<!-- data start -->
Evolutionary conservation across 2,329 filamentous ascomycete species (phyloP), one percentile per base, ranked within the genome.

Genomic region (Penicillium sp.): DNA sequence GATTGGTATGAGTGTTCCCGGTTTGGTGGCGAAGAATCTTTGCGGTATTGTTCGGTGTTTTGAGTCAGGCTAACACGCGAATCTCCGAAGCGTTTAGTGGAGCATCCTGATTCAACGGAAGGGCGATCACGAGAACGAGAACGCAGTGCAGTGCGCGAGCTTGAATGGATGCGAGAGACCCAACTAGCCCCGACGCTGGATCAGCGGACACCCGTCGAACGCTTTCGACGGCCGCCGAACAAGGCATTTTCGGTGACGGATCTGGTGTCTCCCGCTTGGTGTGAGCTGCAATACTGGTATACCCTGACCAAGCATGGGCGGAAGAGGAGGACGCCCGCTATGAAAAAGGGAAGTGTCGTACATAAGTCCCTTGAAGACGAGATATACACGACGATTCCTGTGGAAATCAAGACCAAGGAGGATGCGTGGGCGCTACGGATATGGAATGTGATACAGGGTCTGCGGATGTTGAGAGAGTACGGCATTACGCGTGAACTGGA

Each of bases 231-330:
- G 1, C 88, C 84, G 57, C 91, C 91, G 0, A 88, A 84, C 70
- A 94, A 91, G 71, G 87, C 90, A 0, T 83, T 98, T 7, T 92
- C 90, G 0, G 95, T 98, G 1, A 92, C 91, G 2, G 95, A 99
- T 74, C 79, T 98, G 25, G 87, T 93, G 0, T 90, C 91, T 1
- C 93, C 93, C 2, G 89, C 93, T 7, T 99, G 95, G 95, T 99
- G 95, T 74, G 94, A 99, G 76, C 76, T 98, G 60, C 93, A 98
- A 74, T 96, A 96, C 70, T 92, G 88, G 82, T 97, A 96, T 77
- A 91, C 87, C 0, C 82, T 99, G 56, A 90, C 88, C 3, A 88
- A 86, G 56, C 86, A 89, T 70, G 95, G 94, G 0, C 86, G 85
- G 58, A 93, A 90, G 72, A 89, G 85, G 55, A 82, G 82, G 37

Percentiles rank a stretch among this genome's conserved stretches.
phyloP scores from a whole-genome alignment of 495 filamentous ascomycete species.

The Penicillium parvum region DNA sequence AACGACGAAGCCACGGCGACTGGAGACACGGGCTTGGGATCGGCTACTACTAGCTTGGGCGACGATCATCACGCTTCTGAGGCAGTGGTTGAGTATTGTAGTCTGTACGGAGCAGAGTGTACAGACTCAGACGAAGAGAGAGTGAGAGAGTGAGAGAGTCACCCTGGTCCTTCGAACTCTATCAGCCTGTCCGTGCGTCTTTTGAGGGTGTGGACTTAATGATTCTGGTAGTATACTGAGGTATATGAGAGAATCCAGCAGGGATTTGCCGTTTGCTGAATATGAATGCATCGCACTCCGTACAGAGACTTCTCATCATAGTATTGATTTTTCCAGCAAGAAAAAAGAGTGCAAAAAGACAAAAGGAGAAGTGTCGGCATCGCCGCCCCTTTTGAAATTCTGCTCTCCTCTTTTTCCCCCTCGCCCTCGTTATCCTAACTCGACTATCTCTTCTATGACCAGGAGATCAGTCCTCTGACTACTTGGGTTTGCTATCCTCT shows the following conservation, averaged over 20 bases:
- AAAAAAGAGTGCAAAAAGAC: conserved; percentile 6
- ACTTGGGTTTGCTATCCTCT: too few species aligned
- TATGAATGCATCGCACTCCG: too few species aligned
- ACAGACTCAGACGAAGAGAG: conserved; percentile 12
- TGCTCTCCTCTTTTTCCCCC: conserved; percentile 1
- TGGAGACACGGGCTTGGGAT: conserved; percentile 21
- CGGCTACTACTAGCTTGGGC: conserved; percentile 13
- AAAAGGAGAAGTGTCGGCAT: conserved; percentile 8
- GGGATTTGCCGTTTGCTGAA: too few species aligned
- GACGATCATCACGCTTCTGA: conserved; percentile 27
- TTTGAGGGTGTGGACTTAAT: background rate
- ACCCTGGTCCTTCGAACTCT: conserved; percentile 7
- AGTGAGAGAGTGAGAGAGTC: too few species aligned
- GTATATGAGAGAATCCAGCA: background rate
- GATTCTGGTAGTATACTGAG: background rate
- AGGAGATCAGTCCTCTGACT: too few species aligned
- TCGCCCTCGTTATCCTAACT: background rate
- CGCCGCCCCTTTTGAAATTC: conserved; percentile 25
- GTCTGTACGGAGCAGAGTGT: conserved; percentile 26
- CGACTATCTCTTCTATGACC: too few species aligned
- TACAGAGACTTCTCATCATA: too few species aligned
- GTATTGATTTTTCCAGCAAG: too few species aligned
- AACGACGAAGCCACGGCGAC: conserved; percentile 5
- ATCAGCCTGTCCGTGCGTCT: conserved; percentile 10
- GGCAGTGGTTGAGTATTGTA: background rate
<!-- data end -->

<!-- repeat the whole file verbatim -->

Evolutionary conservation across 2,329 filamentous ascomycete species (phyloP), one percentile per base, ranked within the genome.

Genomic region (Penicillium sp.): DNA sequence GATTGGTATGAGTGTTCCCGGTTTGGTGGCGAAGAATCTTTGCGGTATTGTTCGGTGTTTTGAGTCAGGCTAACACGCGAATCTCCGAAGCGTTTAGTGGAGCATCCTGATTCAACGGAAGGGCGATCACGAGAACGAGAACGCAGTGCAGTGCGCGAGCTTGAATGGATGCGAGAGACCCAACTAGCCCCGACGCTGGATCAGCGGACACCCGTCGAACGCTTTCGACGGCCGCCGAACAAGGCATTTTCGGTGACGGATCTGGTGTCTCCCGCTTGGTGTGAGCTGCAATACTGGTATACCCTGACCAAGCATGGGCGGAAGAGGAGGACGCCCGCTATGAAAAAGGGAAGTGTCGTACATAAGTCCCTTGAAGACGAGATATACACGACGATTCCTGTGGAAATCAAGACCAAGGAGGATGCGTGGGCGCTACGGATATGGAATGTGATACAGGGTCTGCGGATGTTGAGAGAGTACGGCATTACGCGTGAACTGGA

Each of bases 231-330:
- G 1, C 88, C 84, G 57, C 91, C 91, G 0, A 88, A 84, C 70
- A 94, A 91, G 71, G 87, C 90, A 0, T 83, T 98, T 7, T 92
- C 90, G 0, G 95, T 98, G 1, A 92, C 91, G 2, G 95, A 99
- T 74, C 79, T 98, G 25, G 87, T 93, G 0, T 90, C 91, T 1
- C 93, C 93, C 2, G 89, C 93, T 7, T 99, G 95, G 95, T 99
- G 95, T 74, G 94, A 99, G 76, C 76, T 98, G 60, C 93, A 98
- A 74, T 96, A 96, C 70, T 92, G 88, G 82, T 97, A 96, T 77
- A 91, C 87, C 0, C 82, T 99, G 56, A 90, C 88, C 3, A 88
- A 86, G 56, C 86, A 89, T 70, G 95, G 94, G 0, C 86, G 85
- G 58, A 93, A 90, G 72, A 89, G 85, G 55, A 82, G 82, G 37

Percentiles rank a stretch among this genome's conserved stretches.
phyloP scores from a whole-genome alignment of 495 filamentous ascomycete species.

The Penicillium parvum region DNA sequence AACGACGAAGCCACGGCGACTGGAGACACGGGCTTGGGATCGGCTACTACTAGCTTGGGCGACGATCATCACGCTTCTGAGGCAGTGGTTGAGTATTGTAGTCTGTACGGAGCAGAGTGTACAGACTCAGACGAAGAGAGAGTGAGAGAGTGAGAGAGTCACCCTGGTCCTTCGAACTCTATCAGCCTGTCCGTGCGTCTTTTGAGGGTGTGGACTTAATGATTCTGGTAGTATACTGAGGTATATGAGAGAATCCAGCAGGGATTTGCCGTTTGCTGAATATGAATGCATCGCACTCCGTACAGAGACTTCTCATCATAGTATTGATTTTTCCAGCAAGAAAAAAGAGTGCAAAAAGACAAAAGGAGAAGTGTCGGCATCGCCGCCCCTTTTGAAATTCTGCTCTCCTCTTTTTCCCCCTCGCCCTCGTTATCCTAACTCGACTATCTCTTCTATGACCAGGAGATCAGTCCTCTGACTACTTGGGTTTGCTATCCTCT shows the following conservation, averaged over 20 bases:
- AAAAAAGAGTGCAAAAAGAC: conserved; percentile 6
- ACTTGGGTTTGCTATCCTCT: too few species aligned
- TATGAATGCATCGCACTCCG: too few species aligned
- ACAGACTCAGACGAAGAGAG: conserved; percentile 12
- TGCTCTCCTCTTTTTCCCCC: conserved; percentile 1
- TGGAGACACGGGCTTGGGAT: conserved; percentile 21
- CGGCTACTACTAGCTTGGGC: conserved; percentile 13
- AAAAGGAGAAGTGTCGGCAT: conserved; percentile 8
- GGGATTTGCCGTTTGCTGAA: too few species aligned
- GACGATCATCACGCTTCTGA: conserved; percentile 27
- TTTGAGGGTGTGGACTTAAT: background rate
- ACCCTGGTCCTTCGAACTCT: conserved; percentile 7
- AGTGAGAGAGTGAGAGAGTC: too few species aligned
- GTATATGAGAGAATCCAGCA: background rate
- GATTCTGGTAGTATACTGAG: background rate
- AGGAGATCAGTCCTCTGACT: too few species aligned
- TCGCCCTCGTTATCCTAACT: background rate
- CGCCGCCCCTTTTGAAATTC: conserved; percentile 25
- GTCTGTACGGAGCAGAGTGT: conserved; percentile 26
- CGACTATCTCTTCTATGACC: too few species aligned
- TACAGAGACTTCTCATCATA: too few species aligned
- GTATTGATTTTTCCAGCAAG: too few species aligned
- AACGACGAAGCCACGGCGAC: conserved; percentile 5
- ATCAGCCTGTCCGTGCGTCT: conserved; percentile 10
- GGCAGTGGTTGAGTATTGTA: background rate